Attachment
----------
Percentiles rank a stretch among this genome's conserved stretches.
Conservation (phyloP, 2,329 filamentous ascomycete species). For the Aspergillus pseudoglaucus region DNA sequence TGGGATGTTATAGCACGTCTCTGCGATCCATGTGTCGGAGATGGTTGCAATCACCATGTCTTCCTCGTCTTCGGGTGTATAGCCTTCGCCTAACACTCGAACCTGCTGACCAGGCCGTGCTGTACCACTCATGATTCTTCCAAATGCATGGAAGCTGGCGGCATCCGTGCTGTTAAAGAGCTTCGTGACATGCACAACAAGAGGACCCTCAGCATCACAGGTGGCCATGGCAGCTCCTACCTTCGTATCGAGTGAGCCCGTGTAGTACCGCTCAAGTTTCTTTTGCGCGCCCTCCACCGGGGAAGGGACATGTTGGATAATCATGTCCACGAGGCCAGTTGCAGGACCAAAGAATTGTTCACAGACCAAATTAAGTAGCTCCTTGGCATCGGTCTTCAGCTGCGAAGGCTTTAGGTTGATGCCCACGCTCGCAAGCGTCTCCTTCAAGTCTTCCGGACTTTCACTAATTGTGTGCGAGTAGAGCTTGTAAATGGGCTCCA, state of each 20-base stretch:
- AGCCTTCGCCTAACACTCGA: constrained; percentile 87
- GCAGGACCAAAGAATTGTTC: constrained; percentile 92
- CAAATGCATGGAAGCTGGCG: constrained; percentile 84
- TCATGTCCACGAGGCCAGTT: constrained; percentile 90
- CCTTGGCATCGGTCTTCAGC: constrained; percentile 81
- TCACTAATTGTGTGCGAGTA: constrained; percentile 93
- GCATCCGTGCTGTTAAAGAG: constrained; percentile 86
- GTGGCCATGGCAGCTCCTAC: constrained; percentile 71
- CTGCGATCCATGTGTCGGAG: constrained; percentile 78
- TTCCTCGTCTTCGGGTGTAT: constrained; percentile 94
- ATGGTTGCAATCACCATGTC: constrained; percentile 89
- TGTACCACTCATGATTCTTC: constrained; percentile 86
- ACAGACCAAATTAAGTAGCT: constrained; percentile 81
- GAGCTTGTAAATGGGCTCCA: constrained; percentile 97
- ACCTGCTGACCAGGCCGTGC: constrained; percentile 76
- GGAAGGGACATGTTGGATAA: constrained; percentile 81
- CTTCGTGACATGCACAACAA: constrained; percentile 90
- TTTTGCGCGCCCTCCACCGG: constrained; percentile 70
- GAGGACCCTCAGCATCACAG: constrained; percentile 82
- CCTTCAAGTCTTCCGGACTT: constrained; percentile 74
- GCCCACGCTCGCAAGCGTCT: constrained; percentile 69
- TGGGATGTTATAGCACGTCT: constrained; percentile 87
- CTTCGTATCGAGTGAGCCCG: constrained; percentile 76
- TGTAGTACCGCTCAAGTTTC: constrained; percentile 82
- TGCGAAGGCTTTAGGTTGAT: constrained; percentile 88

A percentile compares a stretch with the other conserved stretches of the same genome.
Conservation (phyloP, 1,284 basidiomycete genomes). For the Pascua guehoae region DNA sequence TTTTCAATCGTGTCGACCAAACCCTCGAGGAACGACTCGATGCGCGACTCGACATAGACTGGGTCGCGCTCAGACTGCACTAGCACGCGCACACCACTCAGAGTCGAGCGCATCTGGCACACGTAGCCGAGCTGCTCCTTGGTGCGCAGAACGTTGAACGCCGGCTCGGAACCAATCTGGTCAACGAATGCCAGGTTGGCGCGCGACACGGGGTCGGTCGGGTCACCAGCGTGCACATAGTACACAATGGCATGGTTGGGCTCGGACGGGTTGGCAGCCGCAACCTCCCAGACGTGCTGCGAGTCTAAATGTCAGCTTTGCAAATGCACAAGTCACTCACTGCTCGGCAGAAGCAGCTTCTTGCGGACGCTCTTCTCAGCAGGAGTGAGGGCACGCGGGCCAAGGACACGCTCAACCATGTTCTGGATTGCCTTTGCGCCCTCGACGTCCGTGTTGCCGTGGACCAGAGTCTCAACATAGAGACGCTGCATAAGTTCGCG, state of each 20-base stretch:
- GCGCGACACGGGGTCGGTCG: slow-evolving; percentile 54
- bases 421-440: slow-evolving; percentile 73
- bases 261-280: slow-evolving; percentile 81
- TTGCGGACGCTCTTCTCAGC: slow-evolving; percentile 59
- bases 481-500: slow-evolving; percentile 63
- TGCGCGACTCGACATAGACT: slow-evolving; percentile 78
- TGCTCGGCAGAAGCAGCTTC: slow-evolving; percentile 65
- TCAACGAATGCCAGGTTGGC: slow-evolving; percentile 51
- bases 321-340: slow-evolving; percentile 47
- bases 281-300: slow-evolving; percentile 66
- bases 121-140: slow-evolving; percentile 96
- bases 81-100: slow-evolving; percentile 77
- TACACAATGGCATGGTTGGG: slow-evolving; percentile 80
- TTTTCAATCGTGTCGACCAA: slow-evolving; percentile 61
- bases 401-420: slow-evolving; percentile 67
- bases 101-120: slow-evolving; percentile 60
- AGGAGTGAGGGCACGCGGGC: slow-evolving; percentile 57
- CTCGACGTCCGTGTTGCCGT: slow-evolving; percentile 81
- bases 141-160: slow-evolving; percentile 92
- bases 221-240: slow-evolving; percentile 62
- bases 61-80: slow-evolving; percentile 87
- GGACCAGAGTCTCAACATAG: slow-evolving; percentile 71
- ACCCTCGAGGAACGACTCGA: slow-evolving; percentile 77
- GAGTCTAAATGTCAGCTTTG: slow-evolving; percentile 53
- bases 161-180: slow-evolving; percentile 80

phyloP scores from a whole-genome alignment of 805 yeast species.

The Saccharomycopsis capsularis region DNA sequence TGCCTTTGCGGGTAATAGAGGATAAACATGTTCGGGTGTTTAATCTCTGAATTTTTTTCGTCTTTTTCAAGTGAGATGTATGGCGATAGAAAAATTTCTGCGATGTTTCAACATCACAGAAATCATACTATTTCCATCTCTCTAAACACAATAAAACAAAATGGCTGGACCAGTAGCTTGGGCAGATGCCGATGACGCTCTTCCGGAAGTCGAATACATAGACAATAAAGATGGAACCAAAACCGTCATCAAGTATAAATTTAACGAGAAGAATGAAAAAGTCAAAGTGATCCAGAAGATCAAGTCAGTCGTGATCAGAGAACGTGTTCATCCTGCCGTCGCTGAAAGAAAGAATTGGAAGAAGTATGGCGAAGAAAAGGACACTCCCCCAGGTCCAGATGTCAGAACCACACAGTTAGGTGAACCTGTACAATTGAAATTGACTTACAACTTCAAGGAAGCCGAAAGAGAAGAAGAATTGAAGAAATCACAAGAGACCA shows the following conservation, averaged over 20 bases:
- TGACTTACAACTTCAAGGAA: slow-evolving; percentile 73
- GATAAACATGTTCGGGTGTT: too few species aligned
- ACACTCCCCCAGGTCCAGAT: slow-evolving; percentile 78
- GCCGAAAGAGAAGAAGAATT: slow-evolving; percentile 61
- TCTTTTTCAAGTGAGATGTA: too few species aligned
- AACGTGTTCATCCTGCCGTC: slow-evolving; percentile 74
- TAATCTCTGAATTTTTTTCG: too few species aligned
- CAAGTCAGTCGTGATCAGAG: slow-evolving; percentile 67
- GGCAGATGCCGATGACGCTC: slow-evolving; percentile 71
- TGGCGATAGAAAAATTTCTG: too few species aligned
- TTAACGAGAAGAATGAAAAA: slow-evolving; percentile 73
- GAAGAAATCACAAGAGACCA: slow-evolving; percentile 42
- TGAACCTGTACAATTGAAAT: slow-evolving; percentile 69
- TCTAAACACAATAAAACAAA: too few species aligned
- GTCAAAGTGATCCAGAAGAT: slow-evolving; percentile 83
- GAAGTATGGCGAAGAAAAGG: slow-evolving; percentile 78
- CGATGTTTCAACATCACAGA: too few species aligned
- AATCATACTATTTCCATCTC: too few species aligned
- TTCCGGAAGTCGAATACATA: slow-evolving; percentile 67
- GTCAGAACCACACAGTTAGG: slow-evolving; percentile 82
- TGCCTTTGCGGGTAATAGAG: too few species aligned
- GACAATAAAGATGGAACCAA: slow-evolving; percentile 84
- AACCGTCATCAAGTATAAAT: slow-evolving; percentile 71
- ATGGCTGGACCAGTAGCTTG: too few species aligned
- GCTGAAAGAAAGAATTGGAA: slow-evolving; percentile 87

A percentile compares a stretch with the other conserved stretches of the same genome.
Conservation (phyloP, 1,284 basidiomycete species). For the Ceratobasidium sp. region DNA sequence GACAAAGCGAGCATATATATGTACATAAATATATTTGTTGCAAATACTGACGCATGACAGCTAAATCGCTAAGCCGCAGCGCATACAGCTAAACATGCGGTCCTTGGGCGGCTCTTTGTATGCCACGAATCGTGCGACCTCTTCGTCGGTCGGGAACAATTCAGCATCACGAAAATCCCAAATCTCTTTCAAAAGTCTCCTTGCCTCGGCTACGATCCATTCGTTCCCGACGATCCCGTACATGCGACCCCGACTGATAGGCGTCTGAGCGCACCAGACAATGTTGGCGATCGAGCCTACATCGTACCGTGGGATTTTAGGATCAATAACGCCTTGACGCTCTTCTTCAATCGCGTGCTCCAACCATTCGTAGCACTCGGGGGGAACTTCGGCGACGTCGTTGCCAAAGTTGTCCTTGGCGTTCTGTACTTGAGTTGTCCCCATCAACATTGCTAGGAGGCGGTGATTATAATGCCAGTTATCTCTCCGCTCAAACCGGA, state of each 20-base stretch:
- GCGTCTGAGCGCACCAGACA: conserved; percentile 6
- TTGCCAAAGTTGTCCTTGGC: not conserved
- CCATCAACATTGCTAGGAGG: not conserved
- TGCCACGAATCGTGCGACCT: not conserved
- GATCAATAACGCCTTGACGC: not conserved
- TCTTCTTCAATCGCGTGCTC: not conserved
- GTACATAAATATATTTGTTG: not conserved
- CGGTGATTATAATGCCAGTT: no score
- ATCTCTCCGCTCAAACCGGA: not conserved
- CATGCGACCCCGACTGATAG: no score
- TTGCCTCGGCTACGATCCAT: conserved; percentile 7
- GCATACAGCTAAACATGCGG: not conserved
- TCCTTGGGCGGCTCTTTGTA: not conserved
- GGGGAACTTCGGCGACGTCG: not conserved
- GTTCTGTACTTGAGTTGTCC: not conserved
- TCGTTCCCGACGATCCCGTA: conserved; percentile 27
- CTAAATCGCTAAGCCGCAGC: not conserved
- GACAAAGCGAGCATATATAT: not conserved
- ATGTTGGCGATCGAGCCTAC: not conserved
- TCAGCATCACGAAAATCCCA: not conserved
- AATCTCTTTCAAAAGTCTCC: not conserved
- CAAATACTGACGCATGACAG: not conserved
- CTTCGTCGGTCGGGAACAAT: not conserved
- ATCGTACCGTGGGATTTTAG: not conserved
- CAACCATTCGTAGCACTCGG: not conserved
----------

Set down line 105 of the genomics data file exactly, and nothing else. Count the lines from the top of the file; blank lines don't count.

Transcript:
- CAAATACTGACGCATGACAG: not conserved